Practice: A cubic Styrofoam cooler containing ice on a hot day is shown in the following figure. The thickness of each wall of the cooler is 15 mm, with a side length of 1 m. If it is 40°C outside, how long will 2 kg of ice last in the cooler? Assume that during the melting process, the temperature inside the cooler remains at 0°C and that no heat enters from the bottom of the cooler. Note that the latent heat of fusion for water is 334 kJ/kg and the thermal conductivity of Styrofoam is 0.033 W/mK.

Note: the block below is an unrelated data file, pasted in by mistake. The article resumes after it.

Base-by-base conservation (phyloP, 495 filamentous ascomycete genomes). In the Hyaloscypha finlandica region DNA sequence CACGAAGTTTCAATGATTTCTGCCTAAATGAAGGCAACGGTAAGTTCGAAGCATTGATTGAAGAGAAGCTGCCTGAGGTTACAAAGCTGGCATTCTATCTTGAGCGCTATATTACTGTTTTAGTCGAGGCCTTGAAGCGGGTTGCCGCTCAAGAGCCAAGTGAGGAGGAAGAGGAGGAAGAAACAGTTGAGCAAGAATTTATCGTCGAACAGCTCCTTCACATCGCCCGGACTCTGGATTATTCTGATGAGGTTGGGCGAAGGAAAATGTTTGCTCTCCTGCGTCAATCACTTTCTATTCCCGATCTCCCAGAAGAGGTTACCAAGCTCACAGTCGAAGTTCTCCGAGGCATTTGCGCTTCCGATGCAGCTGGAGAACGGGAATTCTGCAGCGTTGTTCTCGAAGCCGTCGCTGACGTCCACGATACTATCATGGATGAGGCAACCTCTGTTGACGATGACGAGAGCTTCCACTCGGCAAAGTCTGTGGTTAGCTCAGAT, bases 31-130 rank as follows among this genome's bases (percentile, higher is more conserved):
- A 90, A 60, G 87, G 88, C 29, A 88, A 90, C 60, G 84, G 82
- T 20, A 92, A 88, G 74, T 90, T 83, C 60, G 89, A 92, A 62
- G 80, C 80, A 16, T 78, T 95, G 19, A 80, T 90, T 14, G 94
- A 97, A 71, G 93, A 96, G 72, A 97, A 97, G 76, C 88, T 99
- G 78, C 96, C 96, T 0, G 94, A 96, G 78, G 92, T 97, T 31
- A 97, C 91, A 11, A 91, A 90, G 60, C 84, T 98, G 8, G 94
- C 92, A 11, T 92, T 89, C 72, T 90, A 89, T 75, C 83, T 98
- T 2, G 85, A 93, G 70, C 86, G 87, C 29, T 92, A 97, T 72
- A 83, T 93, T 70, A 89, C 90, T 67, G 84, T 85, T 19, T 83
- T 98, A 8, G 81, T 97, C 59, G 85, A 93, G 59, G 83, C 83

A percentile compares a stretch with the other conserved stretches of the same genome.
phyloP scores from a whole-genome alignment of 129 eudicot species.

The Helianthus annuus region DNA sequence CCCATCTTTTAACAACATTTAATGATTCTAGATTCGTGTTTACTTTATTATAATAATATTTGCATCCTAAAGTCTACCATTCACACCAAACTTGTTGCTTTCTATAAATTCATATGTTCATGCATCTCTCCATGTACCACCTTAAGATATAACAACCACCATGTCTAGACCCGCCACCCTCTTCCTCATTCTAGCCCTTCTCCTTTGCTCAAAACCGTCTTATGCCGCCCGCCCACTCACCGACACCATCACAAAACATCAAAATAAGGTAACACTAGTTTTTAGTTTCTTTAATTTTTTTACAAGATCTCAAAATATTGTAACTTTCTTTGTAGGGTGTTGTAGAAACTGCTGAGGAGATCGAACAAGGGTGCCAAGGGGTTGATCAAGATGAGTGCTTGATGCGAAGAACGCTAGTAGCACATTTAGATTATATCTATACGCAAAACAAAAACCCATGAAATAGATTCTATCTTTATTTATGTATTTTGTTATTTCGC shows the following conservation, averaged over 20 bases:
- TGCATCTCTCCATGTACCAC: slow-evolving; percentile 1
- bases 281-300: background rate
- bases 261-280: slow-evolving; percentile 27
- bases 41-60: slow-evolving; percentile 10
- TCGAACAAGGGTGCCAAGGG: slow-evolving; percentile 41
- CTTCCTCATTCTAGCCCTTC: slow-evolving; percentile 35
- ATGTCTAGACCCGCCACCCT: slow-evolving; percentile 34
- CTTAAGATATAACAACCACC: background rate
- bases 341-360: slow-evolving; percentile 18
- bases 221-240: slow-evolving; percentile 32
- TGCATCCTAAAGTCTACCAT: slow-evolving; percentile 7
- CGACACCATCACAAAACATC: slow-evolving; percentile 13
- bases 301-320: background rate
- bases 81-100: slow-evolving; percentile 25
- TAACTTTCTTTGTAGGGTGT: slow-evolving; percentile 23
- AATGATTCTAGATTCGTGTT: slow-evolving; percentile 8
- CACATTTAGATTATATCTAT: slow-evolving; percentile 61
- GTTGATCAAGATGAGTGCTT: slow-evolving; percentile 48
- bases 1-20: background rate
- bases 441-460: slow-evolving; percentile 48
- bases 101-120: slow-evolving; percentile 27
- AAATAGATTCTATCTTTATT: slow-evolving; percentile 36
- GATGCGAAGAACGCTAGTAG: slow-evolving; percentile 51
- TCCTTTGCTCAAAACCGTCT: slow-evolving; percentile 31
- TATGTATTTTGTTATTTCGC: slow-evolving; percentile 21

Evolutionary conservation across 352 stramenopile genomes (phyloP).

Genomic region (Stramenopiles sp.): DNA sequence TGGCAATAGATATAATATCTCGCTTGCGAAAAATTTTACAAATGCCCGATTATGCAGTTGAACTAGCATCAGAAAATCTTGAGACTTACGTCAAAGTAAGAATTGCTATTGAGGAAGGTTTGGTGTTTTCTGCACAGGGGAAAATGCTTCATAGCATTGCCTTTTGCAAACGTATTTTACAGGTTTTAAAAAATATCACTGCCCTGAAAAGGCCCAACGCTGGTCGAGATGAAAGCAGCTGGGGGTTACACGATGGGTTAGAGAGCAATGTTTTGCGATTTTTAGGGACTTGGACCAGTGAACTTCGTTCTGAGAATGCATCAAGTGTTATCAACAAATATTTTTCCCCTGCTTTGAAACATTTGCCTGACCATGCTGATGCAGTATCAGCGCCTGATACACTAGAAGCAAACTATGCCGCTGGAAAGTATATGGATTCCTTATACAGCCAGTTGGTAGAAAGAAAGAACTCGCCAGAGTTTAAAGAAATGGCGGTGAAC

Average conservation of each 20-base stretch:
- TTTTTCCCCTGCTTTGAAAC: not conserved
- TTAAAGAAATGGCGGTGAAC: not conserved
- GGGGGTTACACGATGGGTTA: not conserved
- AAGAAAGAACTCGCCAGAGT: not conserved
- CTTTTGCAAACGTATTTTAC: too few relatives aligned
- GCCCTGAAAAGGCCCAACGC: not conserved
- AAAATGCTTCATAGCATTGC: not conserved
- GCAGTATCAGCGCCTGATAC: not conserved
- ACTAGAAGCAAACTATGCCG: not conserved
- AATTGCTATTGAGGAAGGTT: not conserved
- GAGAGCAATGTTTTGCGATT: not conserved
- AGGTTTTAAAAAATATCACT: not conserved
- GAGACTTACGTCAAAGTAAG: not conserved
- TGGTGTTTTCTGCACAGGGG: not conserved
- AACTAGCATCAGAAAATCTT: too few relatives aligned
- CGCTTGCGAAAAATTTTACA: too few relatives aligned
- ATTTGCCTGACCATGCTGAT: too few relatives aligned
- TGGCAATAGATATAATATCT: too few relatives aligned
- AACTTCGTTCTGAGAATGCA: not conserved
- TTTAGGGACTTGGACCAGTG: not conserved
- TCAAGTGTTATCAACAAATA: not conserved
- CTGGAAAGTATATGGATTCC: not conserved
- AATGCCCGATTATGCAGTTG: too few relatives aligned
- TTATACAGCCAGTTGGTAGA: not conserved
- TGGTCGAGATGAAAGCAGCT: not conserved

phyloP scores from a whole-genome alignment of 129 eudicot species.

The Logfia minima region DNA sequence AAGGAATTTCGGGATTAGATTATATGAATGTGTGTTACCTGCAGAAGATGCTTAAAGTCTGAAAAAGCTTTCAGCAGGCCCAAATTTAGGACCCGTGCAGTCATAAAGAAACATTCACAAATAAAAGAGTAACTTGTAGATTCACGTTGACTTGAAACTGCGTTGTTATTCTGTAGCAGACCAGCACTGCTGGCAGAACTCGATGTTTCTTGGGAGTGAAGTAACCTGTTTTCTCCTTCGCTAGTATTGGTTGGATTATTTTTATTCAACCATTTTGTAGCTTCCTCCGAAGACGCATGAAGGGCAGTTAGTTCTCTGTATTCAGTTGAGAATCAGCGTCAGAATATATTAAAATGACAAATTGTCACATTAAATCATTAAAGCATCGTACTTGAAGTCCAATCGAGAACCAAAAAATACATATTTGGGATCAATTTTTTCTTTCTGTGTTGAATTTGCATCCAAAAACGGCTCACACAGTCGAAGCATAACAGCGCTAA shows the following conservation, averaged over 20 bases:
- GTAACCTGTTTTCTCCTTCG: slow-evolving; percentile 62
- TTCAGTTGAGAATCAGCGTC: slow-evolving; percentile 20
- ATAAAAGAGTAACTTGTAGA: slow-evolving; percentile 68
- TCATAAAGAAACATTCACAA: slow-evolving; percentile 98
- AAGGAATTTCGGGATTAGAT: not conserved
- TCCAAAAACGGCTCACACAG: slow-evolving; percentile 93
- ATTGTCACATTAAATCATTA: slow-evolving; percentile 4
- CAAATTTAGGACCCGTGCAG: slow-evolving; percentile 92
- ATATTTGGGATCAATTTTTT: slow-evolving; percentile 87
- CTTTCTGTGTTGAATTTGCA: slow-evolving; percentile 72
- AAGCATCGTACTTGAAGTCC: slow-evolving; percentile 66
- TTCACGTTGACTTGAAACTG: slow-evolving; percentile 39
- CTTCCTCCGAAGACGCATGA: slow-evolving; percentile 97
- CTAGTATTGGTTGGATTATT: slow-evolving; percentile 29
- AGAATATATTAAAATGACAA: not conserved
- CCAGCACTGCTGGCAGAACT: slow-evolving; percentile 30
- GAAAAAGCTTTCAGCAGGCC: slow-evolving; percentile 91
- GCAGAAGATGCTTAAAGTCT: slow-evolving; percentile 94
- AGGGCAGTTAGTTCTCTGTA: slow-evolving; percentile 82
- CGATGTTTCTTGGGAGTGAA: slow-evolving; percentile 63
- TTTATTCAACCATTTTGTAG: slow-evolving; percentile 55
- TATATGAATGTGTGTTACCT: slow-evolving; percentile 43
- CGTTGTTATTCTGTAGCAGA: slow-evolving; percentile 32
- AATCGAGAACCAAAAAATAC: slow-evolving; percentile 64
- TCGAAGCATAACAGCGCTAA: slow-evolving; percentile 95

Concept #3: Radiation